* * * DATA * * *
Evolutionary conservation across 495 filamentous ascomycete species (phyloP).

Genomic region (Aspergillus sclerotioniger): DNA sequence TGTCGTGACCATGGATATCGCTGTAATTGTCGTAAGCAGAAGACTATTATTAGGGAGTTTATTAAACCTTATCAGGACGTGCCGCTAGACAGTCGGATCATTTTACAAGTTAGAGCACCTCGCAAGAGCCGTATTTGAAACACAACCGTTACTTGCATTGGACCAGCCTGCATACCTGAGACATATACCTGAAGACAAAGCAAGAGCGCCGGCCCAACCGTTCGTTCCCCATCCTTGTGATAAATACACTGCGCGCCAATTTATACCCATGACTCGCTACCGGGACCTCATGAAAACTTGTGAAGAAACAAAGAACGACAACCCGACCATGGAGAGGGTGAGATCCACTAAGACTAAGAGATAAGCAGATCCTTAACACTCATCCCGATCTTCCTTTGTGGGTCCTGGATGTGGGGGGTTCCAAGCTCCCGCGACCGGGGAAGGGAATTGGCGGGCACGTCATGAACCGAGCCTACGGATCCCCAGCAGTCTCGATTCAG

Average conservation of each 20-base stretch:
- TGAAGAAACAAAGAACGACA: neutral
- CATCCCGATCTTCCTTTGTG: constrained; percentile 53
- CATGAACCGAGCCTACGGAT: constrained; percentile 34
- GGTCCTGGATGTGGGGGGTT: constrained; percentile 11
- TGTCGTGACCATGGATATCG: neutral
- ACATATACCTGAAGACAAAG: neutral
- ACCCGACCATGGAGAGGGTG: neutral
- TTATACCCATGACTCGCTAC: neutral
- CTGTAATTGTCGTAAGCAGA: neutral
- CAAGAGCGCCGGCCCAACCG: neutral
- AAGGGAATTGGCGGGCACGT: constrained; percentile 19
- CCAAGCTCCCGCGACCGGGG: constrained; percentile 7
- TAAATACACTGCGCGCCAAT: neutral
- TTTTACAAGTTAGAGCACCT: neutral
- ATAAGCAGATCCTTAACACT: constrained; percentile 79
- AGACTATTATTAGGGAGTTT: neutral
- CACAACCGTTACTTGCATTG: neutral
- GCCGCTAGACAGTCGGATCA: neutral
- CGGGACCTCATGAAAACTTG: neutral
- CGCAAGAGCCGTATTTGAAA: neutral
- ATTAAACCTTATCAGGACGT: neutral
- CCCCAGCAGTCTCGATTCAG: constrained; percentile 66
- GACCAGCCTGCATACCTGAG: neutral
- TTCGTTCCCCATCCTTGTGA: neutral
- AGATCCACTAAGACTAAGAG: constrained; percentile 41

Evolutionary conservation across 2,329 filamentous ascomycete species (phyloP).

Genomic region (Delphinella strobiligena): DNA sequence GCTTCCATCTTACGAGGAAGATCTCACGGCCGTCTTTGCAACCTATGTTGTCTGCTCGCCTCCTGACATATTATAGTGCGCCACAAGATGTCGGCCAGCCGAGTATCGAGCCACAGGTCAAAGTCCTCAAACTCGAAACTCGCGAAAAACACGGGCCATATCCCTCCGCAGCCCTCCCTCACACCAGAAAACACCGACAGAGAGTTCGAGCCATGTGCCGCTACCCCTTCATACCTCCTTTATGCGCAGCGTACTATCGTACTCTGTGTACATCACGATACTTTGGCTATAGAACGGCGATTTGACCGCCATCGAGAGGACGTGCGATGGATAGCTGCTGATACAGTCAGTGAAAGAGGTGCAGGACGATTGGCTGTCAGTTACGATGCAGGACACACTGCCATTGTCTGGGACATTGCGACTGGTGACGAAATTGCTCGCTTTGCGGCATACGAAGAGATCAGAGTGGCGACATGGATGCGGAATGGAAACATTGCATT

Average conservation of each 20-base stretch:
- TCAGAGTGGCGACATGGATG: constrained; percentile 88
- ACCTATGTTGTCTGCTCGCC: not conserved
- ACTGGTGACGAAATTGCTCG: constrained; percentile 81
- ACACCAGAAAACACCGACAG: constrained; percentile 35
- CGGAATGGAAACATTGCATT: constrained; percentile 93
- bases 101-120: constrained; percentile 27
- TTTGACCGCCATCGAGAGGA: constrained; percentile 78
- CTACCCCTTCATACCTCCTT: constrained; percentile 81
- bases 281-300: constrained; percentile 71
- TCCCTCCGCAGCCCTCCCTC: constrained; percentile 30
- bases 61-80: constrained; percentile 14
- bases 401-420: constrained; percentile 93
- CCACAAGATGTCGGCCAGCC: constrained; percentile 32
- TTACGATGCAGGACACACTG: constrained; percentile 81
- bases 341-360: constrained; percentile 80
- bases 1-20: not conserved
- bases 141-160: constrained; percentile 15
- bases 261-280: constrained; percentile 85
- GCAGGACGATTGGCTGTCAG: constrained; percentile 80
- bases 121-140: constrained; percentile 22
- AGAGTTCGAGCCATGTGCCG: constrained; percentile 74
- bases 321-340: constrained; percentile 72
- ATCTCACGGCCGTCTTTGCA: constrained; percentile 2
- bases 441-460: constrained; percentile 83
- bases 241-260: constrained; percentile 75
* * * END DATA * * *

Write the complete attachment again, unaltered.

Evolutionary conservation across 495 filamentous ascomycete species (phyloP).

Genomic region (Aspergillus sclerotioniger): DNA sequence TGTCGTGACCATGGATATCGCTGTAATTGTCGTAAGCAGAAGACTATTATTAGGGAGTTTATTAAACCTTATCAGGACGTGCCGCTAGACAGTCGGATCATTTTACAAGTTAGAGCACCTCGCAAGAGCCGTATTTGAAACACAACCGTTACTTGCATTGGACCAGCCTGCATACCTGAGACATATACCTGAAGACAAAGCAAGAGCGCCGGCCCAACCGTTCGTTCCCCATCCTTGTGATAAATACACTGCGCGCCAATTTATACCCATGACTCGCTACCGGGACCTCATGAAAACTTGTGAAGAAACAAAGAACGACAACCCGACCATGGAGAGGGTGAGATCCACTAAGACTAAGAGATAAGCAGATCCTTAACACTCATCCCGATCTTCCTTTGTGGGTCCTGGATGTGGGGGGTTCCAAGCTCCCGCGACCGGGGAAGGGAATTGGCGGGCACGTCATGAACCGAGCCTACGGATCCCCAGCAGTCTCGATTCAG

Average conservation of each 20-base stretch:
- TGAAGAAACAAAGAACGACA: neutral
- CATCCCGATCTTCCTTTGTG: constrained; percentile 53
- CATGAACCGAGCCTACGGAT: constrained; percentile 34
- GGTCCTGGATGTGGGGGGTT: constrained; percentile 11
- TGTCGTGACCATGGATATCG: neutral
- ACATATACCTGAAGACAAAG: neutral
- ACCCGACCATGGAGAGGGTG: neutral
- TTATACCCATGACTCGCTAC: neutral
- CTGTAATTGTCGTAAGCAGA: neutral
- CAAGAGCGCCGGCCCAACCG: neutral
- AAGGGAATTGGCGGGCACGT: constrained; percentile 19
- CCAAGCTCCCGCGACCGGGG: constrained; percentile 7
- TAAATACACTGCGCGCCAAT: neutral
- TTTTACAAGTTAGAGCACCT: neutral
- ATAAGCAGATCCTTAACACT: constrained; percentile 79
- AGACTATTATTAGGGAGTTT: neutral
- CACAACCGTTACTTGCATTG: neutral
- GCCGCTAGACAGTCGGATCA: neutral
- CGGGACCTCATGAAAACTTG: neutral
- CGCAAGAGCCGTATTTGAAA: neutral
- ATTAAACCTTATCAGGACGT: neutral
- CCCCAGCAGTCTCGATTCAG: constrained; percentile 66
- GACCAGCCTGCATACCTGAG: neutral
- TTCGTTCCCCATCCTTGTGA: neutral
- AGATCCACTAAGACTAAGAG: constrained; percentile 41

Evolutionary conservation across 2,329 filamentous ascomycete species (phyloP).

Genomic region (Delphinella strobiligena): DNA sequence GCTTCCATCTTACGAGGAAGATCTCACGGCCGTCTTTGCAACCTATGTTGTCTGCTCGCCTCCTGACATATTATAGTGCGCCACAAGATGTCGGCCAGCCGAGTATCGAGCCACAGGTCAAAGTCCTCAAACTCGAAACTCGCGAAAAACACGGGCCATATCCCTCCGCAGCCCTCCCTCACACCAGAAAACACCGACAGAGAGTTCGAGCCATGTGCCGCTACCCCTTCATACCTCCTTTATGCGCAGCGTACTATCGTACTCTGTGTACATCACGATACTTTGGCTATAGAACGGCGATTTGACCGCCATCGAGAGGACGTGCGATGGATAGCTGCTGATACAGTCAGTGAAAGAGGTGCAGGACGATTGGCTGTCAGTTACGATGCAGGACACACTGCCATTGTCTGGGACATTGCGACTGGTGACGAAATTGCTCGCTTTGCGGCATACGAAGAGATCAGAGTGGCGACATGGATGCGGAATGGAAACATTGCATT

Average conservation of each 20-base stretch:
- TCAGAGTGGCGACATGGATG: constrained; percentile 88
- ACCTATGTTGTCTGCTCGCC: not conserved
- ACTGGTGACGAAATTGCTCG: constrained; percentile 81
- ACACCAGAAAACACCGACAG: constrained; percentile 35
- CGGAATGGAAACATTGCATT: constrained; percentile 93
- bases 101-120: constrained; percentile 27
- TTTGACCGCCATCGAGAGGA: constrained; percentile 78
- CTACCCCTTCATACCTCCTT: constrained; percentile 81
- bases 281-300: constrained; percentile 71
- TCCCTCCGCAGCCCTCCCTC: constrained; percentile 30
- bases 61-80: constrained; percentile 14
- bases 401-420: constrained; percentile 93
- CCACAAGATGTCGGCCAGCC: constrained; percentile 32
- TTACGATGCAGGACACACTG: constrained; percentile 81
- bases 341-360: constrained; percentile 80
- bases 1-20: not conserved
- bases 141-160: constrained; percentile 15
- bases 261-280: constrained; percentile 85
- GCAGGACGATTGGCTGTCAG: constrained; percentile 80
- bases 121-140: constrained; percentile 22
- AGAGTTCGAGCCATGTGCCG: constrained; percentile 74
- bases 321-340: constrained; percentile 72
- ATCTCACGGCCGTCTTTGCA: constrained; percentile 2
- bases 441-460: constrained; percentile 83
- bases 241-260: constrained; percentile 75